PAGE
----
And their motive?
“You’d have to ask the Chinese why they brought the AGI. I don’t know why they did. I’d encourage you to ask them straight out — they might tell you.”
Harris says the Chinese performed well in their tasks in the RIMPAC exercise: “They’re not Australia, but they’re not beginners either.”
But in Harris’s view the Chinese are provocative and dangerous in their behaviour in the Pacific, although he balances this by acknowledging the good and positive things they do as well.
Harris doesn’t mince words: “China is responsible, in my opinion, for increasing tensions in the South China Sea. They are provocative in some of their actions in the South China Sea and the East China Sea. It concerns me.”
At the same time, he says, “we see China doing great things for the common good, like when they provided escort and security for the ships that carried chemical weapons out of Syria. They are involved in counter-piracy operations off the Horn of Africa. They were involved in the search for (missing Malaysia Airlines) MH 370. They sent their hospital ship to The Philippines (for disaster relief work).”
But Harris is deeply concerned about the trend of Chinese military behaviour in the Pacific. Given the gravity of Harris’s position, and that he would be among the best informed three or four people on the planet about this subject, this is a concern which should command the deepest attention.
US military commanders are particularly concerned at incidents where Chinese vessels and aircraft harass US, Japanese or other Asian planes and ships, buzz them in the air, sail across their path, try to intimidate them into changing course. I ask Harris whether the scale and nature of these incidents is steady, improving or getting worse.
“Just in the nine months I’ve been here (as Commander of the Pacific Fleet) I think it’s increasing.”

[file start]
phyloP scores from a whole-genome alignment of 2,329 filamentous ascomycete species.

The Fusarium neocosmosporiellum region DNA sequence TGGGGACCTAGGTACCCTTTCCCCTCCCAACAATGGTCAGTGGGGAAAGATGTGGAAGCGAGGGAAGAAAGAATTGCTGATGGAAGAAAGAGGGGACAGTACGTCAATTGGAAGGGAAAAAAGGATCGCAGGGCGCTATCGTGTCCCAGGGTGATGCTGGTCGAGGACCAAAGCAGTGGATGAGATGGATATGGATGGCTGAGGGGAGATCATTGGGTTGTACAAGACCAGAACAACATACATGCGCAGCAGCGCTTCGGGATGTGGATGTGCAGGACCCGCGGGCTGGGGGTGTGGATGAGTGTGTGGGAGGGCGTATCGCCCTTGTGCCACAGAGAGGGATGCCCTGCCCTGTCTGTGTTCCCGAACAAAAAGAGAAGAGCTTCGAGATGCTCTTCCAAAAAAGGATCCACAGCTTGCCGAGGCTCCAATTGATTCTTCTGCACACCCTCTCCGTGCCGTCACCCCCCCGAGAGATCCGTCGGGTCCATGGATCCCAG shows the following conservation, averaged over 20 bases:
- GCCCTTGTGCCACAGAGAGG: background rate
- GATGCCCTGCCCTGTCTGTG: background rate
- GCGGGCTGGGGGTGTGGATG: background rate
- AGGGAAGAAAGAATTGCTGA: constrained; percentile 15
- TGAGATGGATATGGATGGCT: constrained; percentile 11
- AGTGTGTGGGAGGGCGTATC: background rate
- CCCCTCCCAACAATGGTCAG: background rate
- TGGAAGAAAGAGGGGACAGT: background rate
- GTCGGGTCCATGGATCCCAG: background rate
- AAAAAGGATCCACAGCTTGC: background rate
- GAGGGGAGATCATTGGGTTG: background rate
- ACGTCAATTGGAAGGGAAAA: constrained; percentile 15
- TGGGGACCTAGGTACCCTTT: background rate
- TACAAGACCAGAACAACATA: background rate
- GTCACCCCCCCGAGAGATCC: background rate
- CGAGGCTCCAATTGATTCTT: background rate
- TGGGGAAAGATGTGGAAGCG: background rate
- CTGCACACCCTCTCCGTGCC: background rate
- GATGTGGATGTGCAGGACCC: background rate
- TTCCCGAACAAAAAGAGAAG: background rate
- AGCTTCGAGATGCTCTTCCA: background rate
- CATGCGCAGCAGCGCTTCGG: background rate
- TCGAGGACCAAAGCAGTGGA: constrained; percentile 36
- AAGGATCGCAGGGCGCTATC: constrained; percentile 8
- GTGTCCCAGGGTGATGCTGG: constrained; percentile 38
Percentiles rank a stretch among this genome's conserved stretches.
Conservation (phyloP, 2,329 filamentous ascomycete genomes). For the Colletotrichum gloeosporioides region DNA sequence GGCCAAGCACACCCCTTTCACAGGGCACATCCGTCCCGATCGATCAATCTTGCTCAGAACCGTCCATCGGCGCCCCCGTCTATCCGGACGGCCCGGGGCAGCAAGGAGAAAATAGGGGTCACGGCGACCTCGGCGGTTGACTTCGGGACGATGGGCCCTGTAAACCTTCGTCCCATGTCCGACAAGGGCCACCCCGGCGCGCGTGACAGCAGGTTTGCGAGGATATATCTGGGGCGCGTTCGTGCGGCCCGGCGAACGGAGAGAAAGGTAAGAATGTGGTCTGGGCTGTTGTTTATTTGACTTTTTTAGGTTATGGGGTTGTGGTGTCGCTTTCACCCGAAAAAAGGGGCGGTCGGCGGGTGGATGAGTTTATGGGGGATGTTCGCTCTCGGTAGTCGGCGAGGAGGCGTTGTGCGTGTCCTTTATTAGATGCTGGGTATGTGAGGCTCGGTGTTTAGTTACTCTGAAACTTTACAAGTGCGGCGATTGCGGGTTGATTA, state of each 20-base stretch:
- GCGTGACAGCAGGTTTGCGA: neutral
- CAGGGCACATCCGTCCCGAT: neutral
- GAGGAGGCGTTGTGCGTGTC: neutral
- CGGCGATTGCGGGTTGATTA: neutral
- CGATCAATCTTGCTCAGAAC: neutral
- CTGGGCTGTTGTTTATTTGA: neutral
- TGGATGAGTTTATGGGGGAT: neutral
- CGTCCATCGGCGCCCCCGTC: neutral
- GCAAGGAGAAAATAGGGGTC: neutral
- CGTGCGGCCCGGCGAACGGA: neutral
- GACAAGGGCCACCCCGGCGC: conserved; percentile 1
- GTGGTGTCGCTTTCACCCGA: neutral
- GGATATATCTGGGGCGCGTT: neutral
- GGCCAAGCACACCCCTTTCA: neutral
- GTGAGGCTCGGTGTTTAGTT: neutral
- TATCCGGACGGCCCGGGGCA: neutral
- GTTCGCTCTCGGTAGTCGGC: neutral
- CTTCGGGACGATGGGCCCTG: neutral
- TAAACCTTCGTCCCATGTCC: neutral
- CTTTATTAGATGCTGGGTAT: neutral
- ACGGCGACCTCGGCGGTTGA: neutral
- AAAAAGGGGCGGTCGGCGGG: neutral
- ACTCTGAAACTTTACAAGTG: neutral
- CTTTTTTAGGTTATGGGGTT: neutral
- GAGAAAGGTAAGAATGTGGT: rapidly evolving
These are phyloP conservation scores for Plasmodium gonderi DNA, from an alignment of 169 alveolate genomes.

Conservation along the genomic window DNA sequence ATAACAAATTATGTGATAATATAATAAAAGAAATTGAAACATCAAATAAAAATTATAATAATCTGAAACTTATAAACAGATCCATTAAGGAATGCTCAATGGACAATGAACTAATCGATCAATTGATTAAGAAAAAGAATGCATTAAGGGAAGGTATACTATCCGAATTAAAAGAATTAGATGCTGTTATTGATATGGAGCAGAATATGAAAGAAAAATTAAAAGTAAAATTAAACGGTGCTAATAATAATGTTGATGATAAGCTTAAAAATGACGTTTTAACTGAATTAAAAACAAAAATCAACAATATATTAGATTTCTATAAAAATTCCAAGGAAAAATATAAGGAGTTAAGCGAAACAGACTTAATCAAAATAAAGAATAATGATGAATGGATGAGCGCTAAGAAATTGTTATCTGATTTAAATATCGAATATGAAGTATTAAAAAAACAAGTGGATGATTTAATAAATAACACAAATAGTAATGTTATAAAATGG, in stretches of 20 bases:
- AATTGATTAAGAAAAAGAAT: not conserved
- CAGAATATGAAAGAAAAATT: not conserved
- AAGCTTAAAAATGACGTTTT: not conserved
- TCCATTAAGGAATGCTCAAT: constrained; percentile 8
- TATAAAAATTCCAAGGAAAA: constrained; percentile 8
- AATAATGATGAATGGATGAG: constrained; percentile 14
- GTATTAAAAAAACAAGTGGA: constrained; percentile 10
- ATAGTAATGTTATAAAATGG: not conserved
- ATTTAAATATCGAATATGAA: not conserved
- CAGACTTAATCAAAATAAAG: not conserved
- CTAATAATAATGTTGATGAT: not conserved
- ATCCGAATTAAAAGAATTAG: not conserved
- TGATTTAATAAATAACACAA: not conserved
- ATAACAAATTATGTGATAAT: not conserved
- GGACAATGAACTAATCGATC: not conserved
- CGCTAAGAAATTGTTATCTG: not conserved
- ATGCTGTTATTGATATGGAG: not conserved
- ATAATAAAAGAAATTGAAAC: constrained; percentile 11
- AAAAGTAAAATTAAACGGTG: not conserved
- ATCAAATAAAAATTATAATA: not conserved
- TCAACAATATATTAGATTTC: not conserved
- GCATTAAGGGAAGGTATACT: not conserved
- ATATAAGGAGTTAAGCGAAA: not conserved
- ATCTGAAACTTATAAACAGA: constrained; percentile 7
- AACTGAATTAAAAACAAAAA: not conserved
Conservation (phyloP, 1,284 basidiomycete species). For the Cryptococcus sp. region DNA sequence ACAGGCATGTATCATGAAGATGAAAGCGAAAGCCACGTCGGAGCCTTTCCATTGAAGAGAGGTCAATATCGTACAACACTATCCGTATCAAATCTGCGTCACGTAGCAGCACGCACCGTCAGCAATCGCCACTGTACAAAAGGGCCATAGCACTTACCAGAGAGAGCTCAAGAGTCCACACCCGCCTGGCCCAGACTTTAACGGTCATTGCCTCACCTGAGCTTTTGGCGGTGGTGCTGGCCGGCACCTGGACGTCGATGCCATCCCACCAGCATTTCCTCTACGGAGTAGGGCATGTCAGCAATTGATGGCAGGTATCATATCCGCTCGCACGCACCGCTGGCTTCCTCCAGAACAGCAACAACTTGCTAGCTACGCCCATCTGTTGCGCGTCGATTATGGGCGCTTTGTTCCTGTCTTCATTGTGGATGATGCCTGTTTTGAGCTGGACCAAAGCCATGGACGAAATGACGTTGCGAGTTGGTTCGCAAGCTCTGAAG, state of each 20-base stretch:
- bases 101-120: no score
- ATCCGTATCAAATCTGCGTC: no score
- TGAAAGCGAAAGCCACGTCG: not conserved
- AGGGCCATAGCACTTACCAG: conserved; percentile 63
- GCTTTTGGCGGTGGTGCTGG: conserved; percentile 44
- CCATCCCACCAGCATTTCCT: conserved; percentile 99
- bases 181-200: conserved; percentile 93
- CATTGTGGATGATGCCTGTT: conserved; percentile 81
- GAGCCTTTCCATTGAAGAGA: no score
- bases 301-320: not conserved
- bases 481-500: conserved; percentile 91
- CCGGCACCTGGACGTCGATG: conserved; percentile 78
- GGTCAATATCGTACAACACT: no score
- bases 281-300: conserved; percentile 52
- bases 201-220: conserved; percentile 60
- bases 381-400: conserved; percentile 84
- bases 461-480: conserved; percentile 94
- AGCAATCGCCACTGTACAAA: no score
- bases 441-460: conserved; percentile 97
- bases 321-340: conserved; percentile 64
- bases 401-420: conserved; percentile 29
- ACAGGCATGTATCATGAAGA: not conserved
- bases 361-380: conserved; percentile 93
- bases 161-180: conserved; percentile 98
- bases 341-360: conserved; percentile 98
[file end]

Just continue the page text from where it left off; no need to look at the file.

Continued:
Harris is explicit here, provocative incidents in the air and on the sea, initiated by Chinese vessels or planes, are both getting worse.
Why does he think Beijing is doing this?
“In my view they have a maritime sovereignty campaign where they want to take control of the areas of the South China Sea and the East China Sea that they view as theirs.
“I had a good interaction with the Chinese at the Jakarta International Defence Dialogue a few months ago. They view this as their right. They view the Western powers — Australia, the US and so on — they view us as the source of tension in the East China Sea and the South China Sea, and that if we were gone and it were all left to China, all would be calm.
“That’s ridiculous in my view. It’s because of their actions I think that our relationships with Malaysia, Indonesia, Vietnam, The Philippines have improved. Their (China’s) actions are making it harder for them to realise their aspirations. I think the facts speak for themselves.”
Harris thinks this combination contains real dangers, not of intentional armed conflict but of some terrible accident leading to escalation: “The danger is in that accidental interaction that results in a loss of equipment or life on the high seas or in the air. I don’t think there would be an intentional attack on a US ship, for example. But I think it’s quite possible you might find an over zealous young captain on a small combatant or fishing boat that might find himself in an extreme situation at sea.
“Accidents happen. Unfortunately today because the tensions are so high, especially in the East China Sea, I worry about an incident at sea that could result in a loss of life and then escalate into something much bigger than the situation would normally warrant.”